# Fast mesh collision 3D (C# XNA)

I'm trying to write a simple program where a 3D landscape can be walked about with a basic camera. However, I've found it very difficult to do even simple collisions with my terrain. I'm wondering if anybody has encountered a similar issue before and possibly might know how to solve it a better way?

I've seen a lot of 3D collision questions, but I noticed that a lot of the answers are to approximate the mesh objects with spheres or cubes - however I find this impractical with something as complicated as terrain. I'm using a .fbx model of terrain made with blender, grabbing its entire list of vertices, finding the one closest to the camera, and trying to set the camera Y to the vertex Y + a constant. However, I keep running into a bunch of problems such as:

• finding the closest vertex is difficult because if the model is too big, distances measured between the camera and the vertices will overflow some variable types, but if the model is too small, distances will often be indistinguishable and inaccurate.

• my method is very slow, because the terrain has a lot of detail, so I find myself only checking every 20 vertices or so.

• I end up with very bad collision detection because my method appears to be inexact and malfunctioning.

Here's some of my code, if anybody wants to see what I'm doing... (btw the d_check array is a list of vertices of the model, and C is my camera.)

    private void BasicCameraCollisionTest(int radius, int offset)
{
float smallest_d = float.MaxValue;
float c_d = 0;
int i_cache = 0;
for (int i = 0; i < d_check.Length; i+=20 )
{
c_d = Vector2.Distance(new Vector2(d_check[i].X, d_check[i].Z), new Vector2(C.position.X, C.position.Y));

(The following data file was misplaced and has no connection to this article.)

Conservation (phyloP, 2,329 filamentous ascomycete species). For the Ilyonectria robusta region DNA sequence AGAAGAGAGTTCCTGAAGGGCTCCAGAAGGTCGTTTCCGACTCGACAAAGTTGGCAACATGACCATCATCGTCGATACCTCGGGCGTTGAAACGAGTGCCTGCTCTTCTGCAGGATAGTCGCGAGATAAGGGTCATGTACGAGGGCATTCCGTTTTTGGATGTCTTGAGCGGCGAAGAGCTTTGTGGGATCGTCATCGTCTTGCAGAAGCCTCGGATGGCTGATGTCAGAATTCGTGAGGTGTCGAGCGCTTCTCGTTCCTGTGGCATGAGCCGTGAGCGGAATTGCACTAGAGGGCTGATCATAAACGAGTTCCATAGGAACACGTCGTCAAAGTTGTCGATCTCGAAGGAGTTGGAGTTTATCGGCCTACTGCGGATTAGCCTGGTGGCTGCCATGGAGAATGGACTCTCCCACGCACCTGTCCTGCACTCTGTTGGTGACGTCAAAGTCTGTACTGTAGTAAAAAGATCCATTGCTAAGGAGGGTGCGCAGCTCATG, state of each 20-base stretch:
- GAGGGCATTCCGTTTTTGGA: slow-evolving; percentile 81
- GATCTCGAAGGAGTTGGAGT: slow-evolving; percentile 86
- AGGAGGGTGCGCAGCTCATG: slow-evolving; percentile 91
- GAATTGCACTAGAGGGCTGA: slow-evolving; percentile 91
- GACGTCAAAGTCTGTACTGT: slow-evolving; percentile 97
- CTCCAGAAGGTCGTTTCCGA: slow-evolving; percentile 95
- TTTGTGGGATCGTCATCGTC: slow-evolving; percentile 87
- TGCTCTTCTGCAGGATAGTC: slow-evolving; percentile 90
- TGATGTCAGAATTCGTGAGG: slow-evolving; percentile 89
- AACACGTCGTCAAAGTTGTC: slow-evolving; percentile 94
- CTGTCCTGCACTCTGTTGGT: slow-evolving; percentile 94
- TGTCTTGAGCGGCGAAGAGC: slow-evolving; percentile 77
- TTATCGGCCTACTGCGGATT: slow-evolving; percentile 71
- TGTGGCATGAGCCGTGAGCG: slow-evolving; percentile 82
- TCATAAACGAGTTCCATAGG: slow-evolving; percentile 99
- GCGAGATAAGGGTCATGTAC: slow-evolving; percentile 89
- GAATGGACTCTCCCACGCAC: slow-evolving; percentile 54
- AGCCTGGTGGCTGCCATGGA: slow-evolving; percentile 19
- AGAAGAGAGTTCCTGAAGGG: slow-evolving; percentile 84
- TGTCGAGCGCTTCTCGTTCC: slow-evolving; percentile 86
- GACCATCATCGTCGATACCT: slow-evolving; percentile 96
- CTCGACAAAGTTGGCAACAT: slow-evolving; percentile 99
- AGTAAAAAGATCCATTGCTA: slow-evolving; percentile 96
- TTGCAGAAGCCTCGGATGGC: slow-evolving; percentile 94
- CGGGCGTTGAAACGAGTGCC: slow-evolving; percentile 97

if (c_d < smallest_d)
{
smallest_d = c_d;
i_cache = i;
}
}
C.position = Vector3.Lerp(C.position, new Vector3(C.position.X, d_check[i_cache].Y + radius + offset, C.position.Z), 0.02f);
}


If anybody could point me in the right direction, I'd be very grateful. Thanks!

While it is true that approximating geometry with primitives is the general solution in collision detection, in this case that's not entirely true. What most engines do is use a triangle mesh for the terrain and a vertically oriented capsule for the character. To keep the cost of testing down the triangle mesh is partitioned with some kind of spatial structure (KD-Tree, AABB tree) to make collecting the candidate triangles a fast operation. Collision detection between a triangle and a capsule is performed using a distance-from-line-segment to triangle test. Both David Eberly's website (http://www.geometrictools.com/GTEngine/Include/GteDistLine3Triangle3.h) and Christer Ericson's book Realtime Collision Detection outline two approaches.

So to review:

• Create a vertically-oriented capsule to represent the player character
• Calculate the bounding axis aligned bounding box (AABB) of the capsule
• Use the AABB to collect a collection of candidate triangles for the triangle mesh - triangles that overlap the AABB.
• Perform distance linesegment to triangle test and if the distance is less than the radius of the capsule then a collision exists.

I hope that helps.

• Thanks - this is helpful - though I'm going to leave the question open a bit longer so here's an upvote. Anyway, will this method still work with my extremely large model (the fbx from blender) or will I have to scale it down? I'm assuming that the size of the model doesn't matter as long as the camera is positioned relatively close to the surface, but I'm not sure. (Basically, will the AABB collision method still suffer from overflow errors with extremely large distance checks?) – Superdoggy Mar 18 '15 at 11:55
• @Superdoggy, you will need to optimize your collision check by putting the vertices of your mesh into an octree, spatial hash map, or similar structure. You only want to check vertices near the player. You never want to loop through every triangle and do a collision test on each one. – mklingen Mar 18 '15 at 15:15
• OK, I guess it's time to get reading. I really don't know anything about how fbx files (and the vertices within them) are organized - so I guess I still have plenty to read up on. – Superdoggy Mar 18 '15 at 16:02